Carol Watters in her flooded home in Cupar (Getty Images)

“As much as we can say the damage has been done to the house, if it floods again it will prolong the entire insurance process. We’ve lived in this house for 24 years, it’s soul destroying.”

Go.Compare’s home insurance expert Ceri McMillan said: “There will be some insurers who will stay we don’t want to insure these houses or areas that are in floodzones, so it may be that while the premiums don’t go up, the number of policies avilable will go down.

“Less people will want to put them on policies and unfortunately they’ll be disadvantaged as the competitiveness of their pricing will go down.”

Experts from the National Infrastructure Commission have warned that extreme weather events such as floods and drought are increasingly more likely as a knock-on effect of climate change.

Flood water inside Kirk and Bill's, a furniture workshop in Newark-on-Trent, Nottinghamshire (PA)

Their director of policy, Margaret Read, also issued a warning that the number of properties at risk of flooding was likely to increase by more than a third should temperatures in the UK rise more than 2C.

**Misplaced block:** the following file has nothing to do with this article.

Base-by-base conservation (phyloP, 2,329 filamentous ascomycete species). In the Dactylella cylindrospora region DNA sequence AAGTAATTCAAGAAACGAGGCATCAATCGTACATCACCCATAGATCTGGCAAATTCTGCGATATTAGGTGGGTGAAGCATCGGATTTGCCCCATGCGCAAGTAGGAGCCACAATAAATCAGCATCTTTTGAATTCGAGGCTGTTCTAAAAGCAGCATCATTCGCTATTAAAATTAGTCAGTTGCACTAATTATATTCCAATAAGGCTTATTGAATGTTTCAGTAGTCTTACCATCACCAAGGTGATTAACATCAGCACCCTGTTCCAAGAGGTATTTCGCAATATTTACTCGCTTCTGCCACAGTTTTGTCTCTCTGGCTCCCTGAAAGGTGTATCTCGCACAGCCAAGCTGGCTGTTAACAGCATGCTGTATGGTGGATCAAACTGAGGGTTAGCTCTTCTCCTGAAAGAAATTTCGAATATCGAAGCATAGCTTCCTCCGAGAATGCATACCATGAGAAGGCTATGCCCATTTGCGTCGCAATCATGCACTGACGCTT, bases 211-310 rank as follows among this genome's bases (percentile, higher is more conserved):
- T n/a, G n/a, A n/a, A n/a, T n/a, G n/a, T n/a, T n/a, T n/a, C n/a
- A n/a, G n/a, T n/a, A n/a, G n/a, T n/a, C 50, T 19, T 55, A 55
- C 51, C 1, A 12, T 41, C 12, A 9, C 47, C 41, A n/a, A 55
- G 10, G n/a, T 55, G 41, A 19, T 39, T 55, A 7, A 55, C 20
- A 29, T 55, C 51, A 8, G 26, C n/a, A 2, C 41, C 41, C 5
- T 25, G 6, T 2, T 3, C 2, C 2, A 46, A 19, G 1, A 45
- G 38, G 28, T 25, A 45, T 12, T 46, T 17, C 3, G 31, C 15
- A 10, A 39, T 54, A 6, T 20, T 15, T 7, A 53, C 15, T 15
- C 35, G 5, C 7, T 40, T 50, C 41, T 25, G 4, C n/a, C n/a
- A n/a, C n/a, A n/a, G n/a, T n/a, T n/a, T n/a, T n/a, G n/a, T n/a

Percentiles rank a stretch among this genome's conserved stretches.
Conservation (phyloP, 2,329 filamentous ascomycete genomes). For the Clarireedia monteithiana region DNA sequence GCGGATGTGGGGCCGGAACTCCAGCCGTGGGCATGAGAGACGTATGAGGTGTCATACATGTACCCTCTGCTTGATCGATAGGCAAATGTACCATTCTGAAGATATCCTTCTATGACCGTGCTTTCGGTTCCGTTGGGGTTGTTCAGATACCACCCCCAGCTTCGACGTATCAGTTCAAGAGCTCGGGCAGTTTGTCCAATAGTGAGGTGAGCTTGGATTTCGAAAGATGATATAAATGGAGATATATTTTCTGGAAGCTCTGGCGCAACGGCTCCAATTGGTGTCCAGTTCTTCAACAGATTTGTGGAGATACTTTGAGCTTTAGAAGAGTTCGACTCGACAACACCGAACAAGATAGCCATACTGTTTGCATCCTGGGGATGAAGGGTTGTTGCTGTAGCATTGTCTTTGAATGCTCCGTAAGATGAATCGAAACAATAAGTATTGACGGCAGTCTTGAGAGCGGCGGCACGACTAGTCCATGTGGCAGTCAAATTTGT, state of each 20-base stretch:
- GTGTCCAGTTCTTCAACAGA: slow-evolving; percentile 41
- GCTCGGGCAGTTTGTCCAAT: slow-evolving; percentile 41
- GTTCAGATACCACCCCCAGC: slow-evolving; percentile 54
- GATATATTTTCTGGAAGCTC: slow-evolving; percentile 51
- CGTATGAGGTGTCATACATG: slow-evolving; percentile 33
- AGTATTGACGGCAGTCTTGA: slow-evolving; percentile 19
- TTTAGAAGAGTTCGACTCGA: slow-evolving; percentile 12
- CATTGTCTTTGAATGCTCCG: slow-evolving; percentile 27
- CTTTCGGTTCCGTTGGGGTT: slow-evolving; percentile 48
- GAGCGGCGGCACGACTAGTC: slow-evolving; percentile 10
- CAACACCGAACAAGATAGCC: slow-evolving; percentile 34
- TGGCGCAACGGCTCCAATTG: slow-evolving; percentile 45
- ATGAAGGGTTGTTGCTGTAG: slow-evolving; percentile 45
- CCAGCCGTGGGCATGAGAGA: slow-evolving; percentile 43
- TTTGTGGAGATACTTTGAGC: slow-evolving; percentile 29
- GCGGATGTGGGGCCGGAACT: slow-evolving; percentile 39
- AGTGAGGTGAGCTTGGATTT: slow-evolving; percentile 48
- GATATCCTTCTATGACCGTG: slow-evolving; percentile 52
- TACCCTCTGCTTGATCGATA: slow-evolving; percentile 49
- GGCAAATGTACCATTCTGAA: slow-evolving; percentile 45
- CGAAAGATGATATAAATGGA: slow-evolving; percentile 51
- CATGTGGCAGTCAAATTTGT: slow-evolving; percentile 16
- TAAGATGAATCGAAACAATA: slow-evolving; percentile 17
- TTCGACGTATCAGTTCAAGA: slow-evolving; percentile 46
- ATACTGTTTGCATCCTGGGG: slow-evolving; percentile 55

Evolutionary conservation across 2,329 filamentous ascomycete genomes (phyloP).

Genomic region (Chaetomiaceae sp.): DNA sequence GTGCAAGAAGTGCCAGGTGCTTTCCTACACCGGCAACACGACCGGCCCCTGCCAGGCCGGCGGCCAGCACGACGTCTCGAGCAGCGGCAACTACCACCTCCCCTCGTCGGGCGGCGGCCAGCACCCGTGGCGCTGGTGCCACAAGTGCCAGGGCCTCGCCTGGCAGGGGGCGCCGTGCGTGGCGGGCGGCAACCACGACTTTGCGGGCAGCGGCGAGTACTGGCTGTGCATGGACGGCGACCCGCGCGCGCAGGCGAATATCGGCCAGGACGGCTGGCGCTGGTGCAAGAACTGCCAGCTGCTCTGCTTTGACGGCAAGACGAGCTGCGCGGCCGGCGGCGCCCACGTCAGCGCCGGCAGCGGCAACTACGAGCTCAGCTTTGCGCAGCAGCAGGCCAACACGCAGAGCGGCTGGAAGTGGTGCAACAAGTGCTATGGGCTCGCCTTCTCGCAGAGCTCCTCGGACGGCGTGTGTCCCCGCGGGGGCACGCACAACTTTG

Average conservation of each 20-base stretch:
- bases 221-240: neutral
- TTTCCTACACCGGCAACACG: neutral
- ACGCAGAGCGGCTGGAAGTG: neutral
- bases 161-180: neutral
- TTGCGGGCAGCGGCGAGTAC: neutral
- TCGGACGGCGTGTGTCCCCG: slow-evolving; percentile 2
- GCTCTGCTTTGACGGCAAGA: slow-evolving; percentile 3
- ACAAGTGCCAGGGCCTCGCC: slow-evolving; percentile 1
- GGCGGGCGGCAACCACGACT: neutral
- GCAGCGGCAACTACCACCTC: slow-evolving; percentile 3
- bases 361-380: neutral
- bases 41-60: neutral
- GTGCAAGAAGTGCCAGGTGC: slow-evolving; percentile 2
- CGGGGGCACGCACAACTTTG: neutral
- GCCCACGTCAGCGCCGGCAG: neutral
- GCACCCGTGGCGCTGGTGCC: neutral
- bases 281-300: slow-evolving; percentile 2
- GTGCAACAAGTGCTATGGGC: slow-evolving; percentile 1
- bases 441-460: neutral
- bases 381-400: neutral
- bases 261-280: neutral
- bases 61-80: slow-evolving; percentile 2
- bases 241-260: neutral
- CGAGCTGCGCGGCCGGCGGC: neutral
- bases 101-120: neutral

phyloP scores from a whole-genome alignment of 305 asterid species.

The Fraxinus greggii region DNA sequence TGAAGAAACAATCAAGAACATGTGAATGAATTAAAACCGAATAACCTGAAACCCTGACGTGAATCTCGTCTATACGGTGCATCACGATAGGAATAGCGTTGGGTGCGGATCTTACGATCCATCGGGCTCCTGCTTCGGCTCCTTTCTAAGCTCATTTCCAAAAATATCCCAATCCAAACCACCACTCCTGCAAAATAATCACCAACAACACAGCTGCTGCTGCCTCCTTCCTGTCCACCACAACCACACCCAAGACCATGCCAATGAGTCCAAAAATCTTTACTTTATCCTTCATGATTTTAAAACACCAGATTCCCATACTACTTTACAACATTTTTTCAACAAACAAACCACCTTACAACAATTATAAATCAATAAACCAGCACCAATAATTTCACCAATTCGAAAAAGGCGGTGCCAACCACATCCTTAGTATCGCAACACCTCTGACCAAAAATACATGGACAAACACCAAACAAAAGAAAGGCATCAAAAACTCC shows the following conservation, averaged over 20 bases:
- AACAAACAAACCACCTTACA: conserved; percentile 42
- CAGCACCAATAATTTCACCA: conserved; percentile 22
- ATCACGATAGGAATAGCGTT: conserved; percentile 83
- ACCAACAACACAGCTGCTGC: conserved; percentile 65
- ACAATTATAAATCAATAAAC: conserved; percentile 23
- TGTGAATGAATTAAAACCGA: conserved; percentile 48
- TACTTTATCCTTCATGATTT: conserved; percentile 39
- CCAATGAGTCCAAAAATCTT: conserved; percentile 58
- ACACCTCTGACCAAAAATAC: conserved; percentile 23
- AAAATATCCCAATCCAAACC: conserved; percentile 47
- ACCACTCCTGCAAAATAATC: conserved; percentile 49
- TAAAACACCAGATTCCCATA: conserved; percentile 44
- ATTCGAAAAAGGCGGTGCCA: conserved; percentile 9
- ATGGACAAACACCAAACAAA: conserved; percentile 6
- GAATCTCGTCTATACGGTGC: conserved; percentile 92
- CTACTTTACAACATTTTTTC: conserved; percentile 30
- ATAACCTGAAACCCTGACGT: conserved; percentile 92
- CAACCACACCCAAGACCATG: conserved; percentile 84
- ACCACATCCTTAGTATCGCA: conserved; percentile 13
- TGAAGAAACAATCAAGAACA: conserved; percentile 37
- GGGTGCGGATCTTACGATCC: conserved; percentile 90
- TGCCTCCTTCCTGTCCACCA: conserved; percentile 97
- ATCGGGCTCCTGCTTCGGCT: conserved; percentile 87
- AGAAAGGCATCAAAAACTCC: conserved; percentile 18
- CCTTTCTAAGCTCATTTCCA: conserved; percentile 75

The UK Health Security Agency has now issued a yellow cold weather alert for this weekend, with the Met Office warning that the cold snap will be caused by high pressure building over the UK, with drivers warned to be cautious of ice.

The UKHSA said: “A brisk easterly wind developing across the south over the weekend will make it feel much colder, with the added wind chill. Temperatures are likely to be a few degrees below average, across much of the UK, especially overnight, with more widespread frosts than of late.”

Met Office spokesperson Oli Claydon said conditions were “turning considerably drier”, adding that the weather service had no rain warnings issued “for the first time in quite a while”.